Traditional production approaches entail high upfront costs, storage fees, and investment uncertainty. Machines must be set up, space must be rented, and the manufactured goods must sell. 3D printing takes a more flexible approach, allowing you to print orders as needed. This can come in helpful whether you’re a maker or an entrepreneur attempting to start a small business. The additive manufacturing technology uses relatively little material and allows you to create products as orders come in.
3D Printing Is Used in the Film Industry
Fun fact about 3D printing: 3D printers are already being used in movies. Creating and applying props can take a lot of time and effort. Many of those props may now be manufactured and recreated more quickly, easily, and without having to start from scratch thanks to 3D printing. Popular features such as IronMan, The Hobbit, Jurassic Park, Avatar, The Muppets, Terminator Salvation, Real Steel, The Avengers, and ParaNorman have all used 3D printing technology.
3D Printing Has Applications in Space
NASA is now conducting research into how to introduce 3D printing technology to space. The plan is to send robots to the moon ahead of astronauts to erect structures and infrastructure. Because the plastics most commonly employed in these scenarios are flexible and bendable, they may be useful in the future for emergency repairs or replacement parts, as they only require spools of filament as a resupply!
3D Printing Is One of the Best Resources for Education
3D printing is becoming a popular topic of study in schools, and it’s also being utilized to include kids with disabilities in programs that had previously excluded them (and often still do). A person with arm injuries can become a musician, a person without legs can play soccer, and students who are blind can “see” microscope slides thanks to personalized, 3D-printed medical solutions.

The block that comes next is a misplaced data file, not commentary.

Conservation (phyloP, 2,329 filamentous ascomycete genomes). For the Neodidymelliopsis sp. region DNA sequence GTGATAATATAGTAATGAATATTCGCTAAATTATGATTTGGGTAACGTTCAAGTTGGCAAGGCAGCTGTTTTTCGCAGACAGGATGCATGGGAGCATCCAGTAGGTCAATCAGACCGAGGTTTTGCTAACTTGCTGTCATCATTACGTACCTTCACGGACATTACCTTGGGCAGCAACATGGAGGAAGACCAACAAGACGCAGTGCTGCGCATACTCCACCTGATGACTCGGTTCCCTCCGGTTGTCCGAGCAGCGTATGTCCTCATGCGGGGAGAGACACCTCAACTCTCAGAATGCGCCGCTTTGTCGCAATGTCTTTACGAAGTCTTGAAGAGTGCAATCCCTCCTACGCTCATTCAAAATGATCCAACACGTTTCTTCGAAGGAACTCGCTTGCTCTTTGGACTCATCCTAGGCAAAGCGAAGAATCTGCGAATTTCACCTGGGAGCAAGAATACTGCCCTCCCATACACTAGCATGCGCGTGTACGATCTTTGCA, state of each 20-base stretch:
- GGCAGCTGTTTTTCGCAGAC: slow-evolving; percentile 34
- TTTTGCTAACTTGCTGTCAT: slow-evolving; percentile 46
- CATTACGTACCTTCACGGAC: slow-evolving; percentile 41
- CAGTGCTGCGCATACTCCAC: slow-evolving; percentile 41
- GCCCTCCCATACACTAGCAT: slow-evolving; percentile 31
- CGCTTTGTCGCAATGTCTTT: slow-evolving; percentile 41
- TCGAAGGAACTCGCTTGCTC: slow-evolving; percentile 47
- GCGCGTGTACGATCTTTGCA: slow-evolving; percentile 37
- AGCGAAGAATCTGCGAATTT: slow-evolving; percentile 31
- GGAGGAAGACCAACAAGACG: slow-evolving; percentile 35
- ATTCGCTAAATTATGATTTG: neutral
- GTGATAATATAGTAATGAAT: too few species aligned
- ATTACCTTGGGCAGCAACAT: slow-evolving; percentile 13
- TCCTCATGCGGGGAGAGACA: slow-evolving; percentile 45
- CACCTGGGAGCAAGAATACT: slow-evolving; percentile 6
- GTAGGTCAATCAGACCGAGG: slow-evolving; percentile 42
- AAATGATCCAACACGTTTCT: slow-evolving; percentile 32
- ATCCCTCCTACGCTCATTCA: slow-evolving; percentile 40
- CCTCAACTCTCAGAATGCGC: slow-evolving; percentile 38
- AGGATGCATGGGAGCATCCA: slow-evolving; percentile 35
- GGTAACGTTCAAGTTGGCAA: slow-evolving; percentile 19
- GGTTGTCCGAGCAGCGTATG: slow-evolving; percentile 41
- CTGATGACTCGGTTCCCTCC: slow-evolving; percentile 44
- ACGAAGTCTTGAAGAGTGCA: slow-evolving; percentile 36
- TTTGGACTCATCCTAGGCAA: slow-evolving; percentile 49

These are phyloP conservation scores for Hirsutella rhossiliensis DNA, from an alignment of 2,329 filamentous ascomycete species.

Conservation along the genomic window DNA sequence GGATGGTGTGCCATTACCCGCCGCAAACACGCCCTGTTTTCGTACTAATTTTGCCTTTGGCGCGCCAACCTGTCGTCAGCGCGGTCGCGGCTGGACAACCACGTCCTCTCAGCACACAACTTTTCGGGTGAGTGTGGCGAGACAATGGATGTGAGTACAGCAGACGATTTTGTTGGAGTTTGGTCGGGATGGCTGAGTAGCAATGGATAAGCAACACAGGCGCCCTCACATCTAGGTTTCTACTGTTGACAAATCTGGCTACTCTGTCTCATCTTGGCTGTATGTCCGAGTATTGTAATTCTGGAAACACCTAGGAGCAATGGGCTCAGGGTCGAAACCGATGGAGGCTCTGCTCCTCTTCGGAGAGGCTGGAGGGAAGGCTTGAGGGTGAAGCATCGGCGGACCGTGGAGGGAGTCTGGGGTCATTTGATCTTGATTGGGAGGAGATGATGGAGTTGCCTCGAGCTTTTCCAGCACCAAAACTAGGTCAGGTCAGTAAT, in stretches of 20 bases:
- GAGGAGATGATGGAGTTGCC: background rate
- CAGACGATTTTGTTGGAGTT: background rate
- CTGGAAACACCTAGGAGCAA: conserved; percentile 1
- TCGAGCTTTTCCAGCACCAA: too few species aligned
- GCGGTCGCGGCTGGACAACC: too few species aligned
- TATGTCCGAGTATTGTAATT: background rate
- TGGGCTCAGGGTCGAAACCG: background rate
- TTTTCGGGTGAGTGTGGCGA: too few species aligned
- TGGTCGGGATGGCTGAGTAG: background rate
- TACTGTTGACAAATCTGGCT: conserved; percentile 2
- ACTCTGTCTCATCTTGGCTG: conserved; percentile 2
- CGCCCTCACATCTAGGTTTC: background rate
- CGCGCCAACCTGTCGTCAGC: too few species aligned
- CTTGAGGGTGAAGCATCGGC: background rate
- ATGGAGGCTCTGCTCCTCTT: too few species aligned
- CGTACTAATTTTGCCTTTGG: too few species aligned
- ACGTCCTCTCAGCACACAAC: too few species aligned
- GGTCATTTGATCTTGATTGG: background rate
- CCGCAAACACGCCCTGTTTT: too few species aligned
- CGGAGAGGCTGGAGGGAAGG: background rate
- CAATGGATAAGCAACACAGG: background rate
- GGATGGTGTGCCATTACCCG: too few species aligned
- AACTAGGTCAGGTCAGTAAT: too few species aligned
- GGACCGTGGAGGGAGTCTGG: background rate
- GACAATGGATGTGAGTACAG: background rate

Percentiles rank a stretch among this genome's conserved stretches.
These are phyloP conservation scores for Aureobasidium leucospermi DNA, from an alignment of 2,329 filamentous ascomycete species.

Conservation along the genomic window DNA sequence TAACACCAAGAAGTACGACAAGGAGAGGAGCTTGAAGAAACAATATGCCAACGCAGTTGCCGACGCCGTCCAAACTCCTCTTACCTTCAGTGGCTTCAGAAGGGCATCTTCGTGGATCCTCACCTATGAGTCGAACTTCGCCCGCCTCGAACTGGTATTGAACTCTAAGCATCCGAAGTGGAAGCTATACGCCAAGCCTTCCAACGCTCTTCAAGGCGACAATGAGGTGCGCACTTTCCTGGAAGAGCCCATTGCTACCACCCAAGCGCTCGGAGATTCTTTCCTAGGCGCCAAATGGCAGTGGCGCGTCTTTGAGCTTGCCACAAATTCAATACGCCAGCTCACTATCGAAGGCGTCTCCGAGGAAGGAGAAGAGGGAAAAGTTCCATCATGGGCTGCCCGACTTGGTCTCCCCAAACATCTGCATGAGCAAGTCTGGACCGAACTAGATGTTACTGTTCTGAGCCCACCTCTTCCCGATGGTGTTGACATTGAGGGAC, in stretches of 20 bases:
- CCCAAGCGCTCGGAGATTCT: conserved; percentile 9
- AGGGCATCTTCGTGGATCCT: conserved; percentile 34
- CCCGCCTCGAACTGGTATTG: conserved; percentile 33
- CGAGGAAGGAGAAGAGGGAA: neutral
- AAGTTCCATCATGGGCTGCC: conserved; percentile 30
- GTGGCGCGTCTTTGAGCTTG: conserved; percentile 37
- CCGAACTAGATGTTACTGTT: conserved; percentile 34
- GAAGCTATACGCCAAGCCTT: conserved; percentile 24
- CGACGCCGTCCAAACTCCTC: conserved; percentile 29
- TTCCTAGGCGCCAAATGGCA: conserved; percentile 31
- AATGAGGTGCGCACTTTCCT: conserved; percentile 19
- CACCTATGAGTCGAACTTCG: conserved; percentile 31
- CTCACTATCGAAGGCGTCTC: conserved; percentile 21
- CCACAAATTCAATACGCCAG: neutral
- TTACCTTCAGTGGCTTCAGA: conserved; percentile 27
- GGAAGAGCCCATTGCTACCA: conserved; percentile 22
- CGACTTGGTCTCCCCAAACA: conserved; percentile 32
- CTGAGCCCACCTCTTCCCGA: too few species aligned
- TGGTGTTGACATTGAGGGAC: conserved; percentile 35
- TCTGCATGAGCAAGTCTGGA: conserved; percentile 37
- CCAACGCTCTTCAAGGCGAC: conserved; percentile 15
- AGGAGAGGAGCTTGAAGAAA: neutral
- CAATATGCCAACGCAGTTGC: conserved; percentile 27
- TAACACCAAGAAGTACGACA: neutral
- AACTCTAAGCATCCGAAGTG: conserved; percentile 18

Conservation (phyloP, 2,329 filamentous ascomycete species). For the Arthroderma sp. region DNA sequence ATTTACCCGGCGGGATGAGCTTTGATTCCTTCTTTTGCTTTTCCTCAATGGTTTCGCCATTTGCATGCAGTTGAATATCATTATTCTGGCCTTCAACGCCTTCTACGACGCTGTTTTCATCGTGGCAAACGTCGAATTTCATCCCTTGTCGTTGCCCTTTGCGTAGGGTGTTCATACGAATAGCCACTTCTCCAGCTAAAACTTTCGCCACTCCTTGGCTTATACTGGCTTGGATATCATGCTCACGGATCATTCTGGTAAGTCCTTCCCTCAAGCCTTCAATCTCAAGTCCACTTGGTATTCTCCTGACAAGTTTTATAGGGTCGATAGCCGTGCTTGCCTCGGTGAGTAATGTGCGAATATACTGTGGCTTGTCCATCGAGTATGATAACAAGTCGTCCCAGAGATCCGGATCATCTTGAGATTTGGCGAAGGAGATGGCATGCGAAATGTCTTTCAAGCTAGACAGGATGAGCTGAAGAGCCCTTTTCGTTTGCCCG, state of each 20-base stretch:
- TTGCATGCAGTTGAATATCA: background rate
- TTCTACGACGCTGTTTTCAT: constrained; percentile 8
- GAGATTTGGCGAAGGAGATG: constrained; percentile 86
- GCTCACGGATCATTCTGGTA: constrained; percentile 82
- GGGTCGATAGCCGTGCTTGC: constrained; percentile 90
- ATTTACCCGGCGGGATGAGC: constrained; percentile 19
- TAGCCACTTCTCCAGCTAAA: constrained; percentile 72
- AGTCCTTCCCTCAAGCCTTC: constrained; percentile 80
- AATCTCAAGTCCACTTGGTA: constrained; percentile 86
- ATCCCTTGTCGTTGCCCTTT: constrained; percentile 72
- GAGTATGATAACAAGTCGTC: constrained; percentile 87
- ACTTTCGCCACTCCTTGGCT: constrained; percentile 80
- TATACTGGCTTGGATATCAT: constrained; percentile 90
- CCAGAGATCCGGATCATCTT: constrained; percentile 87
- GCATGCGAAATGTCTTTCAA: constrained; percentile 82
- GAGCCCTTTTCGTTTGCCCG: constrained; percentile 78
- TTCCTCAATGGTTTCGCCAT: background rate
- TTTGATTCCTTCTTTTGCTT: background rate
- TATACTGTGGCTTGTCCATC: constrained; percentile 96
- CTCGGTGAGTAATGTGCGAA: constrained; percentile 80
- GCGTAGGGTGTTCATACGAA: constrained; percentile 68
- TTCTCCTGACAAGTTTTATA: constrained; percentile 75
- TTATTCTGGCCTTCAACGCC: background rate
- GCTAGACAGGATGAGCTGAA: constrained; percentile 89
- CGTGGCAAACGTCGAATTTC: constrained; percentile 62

Art, design, entrepreneurship, and engineering are all unlocked for younger kids using increasingly simple 3D-modeling tools. These tools enable children to put their thoughts into tangible items. As the use of 3D printing in schools grows, so will the number of entrepreneurs, artists, and designers who grow up with the technology. This fall, the first community college in Texas will begin offering 3D printing classes, and instructional programs are available for those interested in incorporating the technology’s biological uses into their curriculum.
We hope you’ve enjoyed our article covering the top interesting facts about 3D printing that you might not know. 3D printing is certainly an interesting area of exploration for all those interested. The ability to create an object from just a thought is something that has captured the imagination of many creators today. If you are looking to do some experimentation, or simply want to try out a cool new filament that has tons of superior mechanical properties, be sure to check out our selection at Filamatrix! We pride ourselves on our ingenuity that has contributed to the synthesis of some of our most popular filaments today!